Finding MOCpages by accident opened a whole world of excellence that, far from intimidating or discouraging me, I found inspiring. Nearly everyone built better stuff than me (and they still take better photos!), and a few even dropped by my posts to say something encouraging. It’s this mutual support that exists in the community that can really make one want to build better. So long as you don’t get caught up in the headless-chicken pursuit of adoration and build with your own goals in mind, you’ll have fun and create models that not only please others but, more importantly, yourself. Looking around at the work of other builders can be truly inspiring, whether they’re Firas or the kid next door. If a thing is worth doing, it’s worth doing well.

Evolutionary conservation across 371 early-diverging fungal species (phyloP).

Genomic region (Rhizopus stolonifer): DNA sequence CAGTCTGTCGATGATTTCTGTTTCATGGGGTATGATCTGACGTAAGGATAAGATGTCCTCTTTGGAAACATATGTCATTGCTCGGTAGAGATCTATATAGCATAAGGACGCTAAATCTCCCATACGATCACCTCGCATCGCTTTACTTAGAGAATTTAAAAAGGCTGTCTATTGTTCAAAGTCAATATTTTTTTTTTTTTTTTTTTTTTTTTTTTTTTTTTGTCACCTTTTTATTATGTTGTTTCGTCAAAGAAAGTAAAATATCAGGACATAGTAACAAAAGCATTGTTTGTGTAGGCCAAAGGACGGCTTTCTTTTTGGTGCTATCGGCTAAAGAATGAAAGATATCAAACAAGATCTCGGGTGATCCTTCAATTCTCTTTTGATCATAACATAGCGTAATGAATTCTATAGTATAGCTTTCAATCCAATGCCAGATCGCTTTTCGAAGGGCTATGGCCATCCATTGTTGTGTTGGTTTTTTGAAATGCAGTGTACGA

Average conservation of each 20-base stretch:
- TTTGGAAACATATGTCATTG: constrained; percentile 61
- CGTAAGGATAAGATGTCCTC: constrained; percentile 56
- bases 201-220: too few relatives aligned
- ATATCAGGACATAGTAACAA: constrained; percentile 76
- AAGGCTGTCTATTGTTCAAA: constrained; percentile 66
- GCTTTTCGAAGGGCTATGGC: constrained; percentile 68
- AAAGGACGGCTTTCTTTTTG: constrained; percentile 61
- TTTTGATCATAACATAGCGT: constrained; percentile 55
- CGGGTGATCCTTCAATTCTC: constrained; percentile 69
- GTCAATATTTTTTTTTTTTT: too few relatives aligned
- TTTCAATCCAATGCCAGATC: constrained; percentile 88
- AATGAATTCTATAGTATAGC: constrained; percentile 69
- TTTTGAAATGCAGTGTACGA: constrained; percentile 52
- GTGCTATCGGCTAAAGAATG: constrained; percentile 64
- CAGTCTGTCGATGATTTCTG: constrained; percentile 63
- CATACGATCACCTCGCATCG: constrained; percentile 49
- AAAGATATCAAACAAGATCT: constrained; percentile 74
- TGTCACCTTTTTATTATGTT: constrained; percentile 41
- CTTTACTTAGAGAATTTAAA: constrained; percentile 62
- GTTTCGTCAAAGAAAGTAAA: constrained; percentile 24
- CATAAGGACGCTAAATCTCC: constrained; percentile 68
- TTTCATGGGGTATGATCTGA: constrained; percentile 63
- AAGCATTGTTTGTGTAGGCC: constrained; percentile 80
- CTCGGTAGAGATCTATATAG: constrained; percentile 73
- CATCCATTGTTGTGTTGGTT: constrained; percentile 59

Lego land Rover

Being primarily a vehicle builder, I was keen to expand my horizons and try other model types. It’s Lego. Build what you want with it. Anything at all. As much as I like vehicles, I find that I like the medium in which I create them more. There are various competitions around to enter that can stretch your abilities in ways you may never have expected, but when you are given a seemingly impossible task, and a week later you complete it, the sense of achievement is palpable.

If you can build a good looking house, or a diorama, or a statue, anything, you begin to realize there is nothing that cannot be made in Lego, such is the versatility of these wondrous little plastic bricks.

Lego Circus

Now we come to the most important training you can have if you want someone to pay you for building Lego (In my experience anyway. Other results may vary). Should you study graphic design? Art? Perhaps one of the physical sciences would be useful…